You have noticed that your teenager has difficulty paying attention when you give him instructions. He may constantly need to move, may fidget or get up and walk around in the middle of class or dinner. If his lack of focus and hyperactivity are a regular occurrence that have lasted longer than six months, he may have attention-deficit/hyperactivity disorder, or ADHD. While ADHD cannot be cured, several treatments may help keep your teenager on track.
Three main types of treatment are available for ADHD. Some teenagers may be given medications to help calm their symptoms. Counseling is another type of treatment that may work for some teenagers. Other teenagers may be able to keep their symptoms under control by making changes to their environment and by using tools to help them maintain focus. Some people find that a combination of treatments, known as a multimodal approach, works best, according to Kids Health.
Doctors commonly prescribe either stimulants, such as Ritalin or Adderall, or atomoxetine, a nonstimulant, to teenagers with ADHD, according to MayoClinic.com. Although stimulants increase hyperactivity in adults, they actually work to calm children and teenagers down and increase their ability to pay attention. The amount of medication a teenager needs to take varies from person to person, according to the National Institute of Mental Health. Some teenagers may experience side effects from one stimulant but not from another. A doctor may prescribe atomoxetine if stimulants are not effective.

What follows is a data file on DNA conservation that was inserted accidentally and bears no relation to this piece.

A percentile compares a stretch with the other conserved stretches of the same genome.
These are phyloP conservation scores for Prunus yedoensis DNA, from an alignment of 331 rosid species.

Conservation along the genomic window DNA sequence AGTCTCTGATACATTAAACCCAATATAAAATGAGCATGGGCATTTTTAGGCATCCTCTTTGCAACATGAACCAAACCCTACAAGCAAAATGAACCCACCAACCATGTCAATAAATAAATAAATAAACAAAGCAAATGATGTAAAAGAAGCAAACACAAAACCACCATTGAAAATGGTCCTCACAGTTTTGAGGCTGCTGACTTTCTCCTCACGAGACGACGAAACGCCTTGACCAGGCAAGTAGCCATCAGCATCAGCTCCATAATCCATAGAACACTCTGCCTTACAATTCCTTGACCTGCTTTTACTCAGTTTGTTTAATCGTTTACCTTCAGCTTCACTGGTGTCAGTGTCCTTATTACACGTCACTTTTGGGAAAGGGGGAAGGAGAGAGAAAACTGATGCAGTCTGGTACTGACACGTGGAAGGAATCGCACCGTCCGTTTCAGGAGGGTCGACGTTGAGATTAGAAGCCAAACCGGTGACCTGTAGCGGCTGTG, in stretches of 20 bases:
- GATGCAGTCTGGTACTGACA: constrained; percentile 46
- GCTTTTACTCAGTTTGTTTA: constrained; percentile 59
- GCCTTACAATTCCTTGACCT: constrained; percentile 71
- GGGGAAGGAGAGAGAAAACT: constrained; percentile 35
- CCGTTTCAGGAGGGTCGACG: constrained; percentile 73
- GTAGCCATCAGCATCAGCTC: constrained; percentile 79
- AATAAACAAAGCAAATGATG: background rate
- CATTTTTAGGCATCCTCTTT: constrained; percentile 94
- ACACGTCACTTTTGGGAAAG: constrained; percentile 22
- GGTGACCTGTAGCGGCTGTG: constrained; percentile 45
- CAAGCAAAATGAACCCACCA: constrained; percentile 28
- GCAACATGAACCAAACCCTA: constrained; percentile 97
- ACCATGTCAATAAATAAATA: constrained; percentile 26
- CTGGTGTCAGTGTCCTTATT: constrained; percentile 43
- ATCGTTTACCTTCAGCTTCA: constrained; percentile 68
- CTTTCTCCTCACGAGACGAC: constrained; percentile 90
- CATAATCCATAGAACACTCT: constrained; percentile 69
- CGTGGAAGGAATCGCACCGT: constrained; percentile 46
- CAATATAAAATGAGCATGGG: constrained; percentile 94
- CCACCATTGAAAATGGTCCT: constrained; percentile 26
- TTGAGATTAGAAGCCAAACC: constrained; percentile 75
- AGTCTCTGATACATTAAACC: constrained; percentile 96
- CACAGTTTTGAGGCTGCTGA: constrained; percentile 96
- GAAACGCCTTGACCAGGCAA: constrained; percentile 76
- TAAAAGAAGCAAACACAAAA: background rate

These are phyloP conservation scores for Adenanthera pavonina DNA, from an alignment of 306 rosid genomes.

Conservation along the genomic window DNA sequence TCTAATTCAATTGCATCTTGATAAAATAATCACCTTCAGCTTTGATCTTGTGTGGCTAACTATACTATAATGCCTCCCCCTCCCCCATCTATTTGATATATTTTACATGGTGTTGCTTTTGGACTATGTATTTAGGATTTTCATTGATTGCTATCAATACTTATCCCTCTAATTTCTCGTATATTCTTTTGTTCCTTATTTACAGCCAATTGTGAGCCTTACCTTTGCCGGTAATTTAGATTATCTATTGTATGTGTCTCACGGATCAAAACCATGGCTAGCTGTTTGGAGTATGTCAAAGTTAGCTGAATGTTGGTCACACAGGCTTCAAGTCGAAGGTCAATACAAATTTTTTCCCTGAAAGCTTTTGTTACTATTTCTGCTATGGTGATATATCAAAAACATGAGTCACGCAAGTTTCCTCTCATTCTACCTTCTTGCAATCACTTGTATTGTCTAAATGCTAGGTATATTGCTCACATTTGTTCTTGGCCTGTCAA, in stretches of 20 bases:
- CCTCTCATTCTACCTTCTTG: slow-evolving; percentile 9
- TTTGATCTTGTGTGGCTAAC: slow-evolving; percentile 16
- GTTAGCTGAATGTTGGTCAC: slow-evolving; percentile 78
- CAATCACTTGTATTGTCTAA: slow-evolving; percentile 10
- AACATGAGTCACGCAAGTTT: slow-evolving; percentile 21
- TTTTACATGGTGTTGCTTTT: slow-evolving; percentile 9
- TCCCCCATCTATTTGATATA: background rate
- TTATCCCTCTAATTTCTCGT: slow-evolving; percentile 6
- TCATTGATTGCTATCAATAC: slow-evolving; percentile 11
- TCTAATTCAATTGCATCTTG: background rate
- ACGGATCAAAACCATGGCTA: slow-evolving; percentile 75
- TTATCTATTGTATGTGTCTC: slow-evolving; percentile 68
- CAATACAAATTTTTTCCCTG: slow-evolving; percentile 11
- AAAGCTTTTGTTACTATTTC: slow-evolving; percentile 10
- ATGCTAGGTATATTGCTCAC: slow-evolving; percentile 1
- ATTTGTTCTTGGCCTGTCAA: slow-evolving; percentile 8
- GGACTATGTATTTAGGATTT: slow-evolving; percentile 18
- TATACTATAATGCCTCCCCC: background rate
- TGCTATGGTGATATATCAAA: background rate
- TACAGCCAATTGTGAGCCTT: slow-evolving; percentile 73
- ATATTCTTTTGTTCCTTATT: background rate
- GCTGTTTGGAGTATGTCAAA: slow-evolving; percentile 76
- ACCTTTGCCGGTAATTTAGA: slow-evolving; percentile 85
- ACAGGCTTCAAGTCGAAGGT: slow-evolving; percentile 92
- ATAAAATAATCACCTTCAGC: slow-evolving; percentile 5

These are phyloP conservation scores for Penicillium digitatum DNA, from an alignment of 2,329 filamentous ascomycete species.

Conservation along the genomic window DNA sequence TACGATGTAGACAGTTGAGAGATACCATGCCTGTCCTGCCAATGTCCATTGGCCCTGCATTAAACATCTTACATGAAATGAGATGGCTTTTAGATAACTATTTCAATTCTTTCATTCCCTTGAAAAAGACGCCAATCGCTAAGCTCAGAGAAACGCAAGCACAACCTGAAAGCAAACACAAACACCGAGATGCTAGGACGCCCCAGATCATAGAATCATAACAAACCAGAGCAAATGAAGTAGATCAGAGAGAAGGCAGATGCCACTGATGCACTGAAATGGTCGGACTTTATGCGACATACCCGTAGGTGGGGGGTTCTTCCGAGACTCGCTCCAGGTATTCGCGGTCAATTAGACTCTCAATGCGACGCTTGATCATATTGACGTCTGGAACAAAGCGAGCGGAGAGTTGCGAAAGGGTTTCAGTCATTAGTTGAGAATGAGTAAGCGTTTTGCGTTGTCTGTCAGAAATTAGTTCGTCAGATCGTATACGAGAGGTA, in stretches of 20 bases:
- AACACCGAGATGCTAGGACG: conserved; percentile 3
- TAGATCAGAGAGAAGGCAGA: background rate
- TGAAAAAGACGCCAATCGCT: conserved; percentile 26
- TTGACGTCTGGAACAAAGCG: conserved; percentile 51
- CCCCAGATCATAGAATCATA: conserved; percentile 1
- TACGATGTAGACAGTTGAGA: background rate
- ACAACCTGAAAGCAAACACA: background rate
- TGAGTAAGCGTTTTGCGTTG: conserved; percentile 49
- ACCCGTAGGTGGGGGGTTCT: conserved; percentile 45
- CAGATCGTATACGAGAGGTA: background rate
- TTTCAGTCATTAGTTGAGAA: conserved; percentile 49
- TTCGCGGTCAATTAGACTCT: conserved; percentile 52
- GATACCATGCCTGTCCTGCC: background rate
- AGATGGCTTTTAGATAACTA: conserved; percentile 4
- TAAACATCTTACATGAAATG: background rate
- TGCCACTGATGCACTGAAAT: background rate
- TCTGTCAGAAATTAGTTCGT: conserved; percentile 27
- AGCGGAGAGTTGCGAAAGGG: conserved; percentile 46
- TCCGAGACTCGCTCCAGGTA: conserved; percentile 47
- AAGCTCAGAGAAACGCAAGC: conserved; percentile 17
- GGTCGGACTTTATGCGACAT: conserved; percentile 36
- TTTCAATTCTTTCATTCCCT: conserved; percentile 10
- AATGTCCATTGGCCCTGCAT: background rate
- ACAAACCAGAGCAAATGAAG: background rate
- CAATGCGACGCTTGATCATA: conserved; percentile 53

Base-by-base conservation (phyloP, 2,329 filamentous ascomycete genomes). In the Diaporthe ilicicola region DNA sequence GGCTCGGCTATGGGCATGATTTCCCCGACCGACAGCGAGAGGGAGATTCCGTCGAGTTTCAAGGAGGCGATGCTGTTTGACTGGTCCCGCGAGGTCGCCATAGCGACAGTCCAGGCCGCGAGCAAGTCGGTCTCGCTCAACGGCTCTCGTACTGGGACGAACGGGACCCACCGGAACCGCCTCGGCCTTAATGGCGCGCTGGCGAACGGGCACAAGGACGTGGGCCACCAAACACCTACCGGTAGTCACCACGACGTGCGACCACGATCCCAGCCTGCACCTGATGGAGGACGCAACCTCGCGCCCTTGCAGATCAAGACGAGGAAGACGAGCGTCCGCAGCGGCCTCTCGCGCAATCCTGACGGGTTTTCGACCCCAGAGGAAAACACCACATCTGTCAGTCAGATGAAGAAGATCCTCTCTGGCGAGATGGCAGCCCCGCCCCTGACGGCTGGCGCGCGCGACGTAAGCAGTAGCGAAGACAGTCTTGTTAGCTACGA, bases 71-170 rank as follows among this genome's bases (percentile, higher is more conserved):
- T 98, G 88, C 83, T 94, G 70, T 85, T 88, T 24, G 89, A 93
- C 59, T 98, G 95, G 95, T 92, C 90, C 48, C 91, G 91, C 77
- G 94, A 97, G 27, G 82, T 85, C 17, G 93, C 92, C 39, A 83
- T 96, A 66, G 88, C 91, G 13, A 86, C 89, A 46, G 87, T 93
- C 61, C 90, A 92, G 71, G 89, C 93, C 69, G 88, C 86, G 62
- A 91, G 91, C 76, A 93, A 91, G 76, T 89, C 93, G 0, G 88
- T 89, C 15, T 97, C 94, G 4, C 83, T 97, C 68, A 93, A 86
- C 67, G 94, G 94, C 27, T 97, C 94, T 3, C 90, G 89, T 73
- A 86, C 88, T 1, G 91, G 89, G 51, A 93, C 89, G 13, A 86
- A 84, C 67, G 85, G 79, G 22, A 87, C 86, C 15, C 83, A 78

Medication for ADHD can produce several side effects in some teenagers. Mild side effects include sleeplessness and a loss of appetite. Such side effects can be eliminated by reducing a teenager’s dose of medication or by giving him the medicine earlier in the day, according to NIMH. More serious side effects include a risk of death from a heart problem, according to MayoClinic.com. Teenagers who are on atomoxetine may start thinking about suicide and may develop problems with their liver, according to MayoClinic.com.
If your child has ADHD, you may want to enroll in some sort of family or group therapy with him. Several different therapies exist to help treat ADHD. Behavioral therapy can help your teenager learn to control his actions and can help him learn to stay on track by teaching him to plan and organize activities and assignments. A teenager may also be taught to reward himself for completing tasks on time and for behaving appropriately. Likewise, parents may be trained to praise a teenager with ADHD when he behaves properly.
Some symptoms of ADHD may be controlled by monitoring a teenager’s diet. According to the Mayo Clinic, some additives in food, such as dyes, can trigger ADHD symptoms in some children and teenagers. If your child has ADHD, you may attempt to control his symptoms through diet. The Mayo Clinic recommends eliminating foods that seem to trigger symptoms under the guidance of a doctor. A healthy diet that includes fruits, vegetables and whole grains and that does not include many processed foods may be best for a teenager with ADHD.
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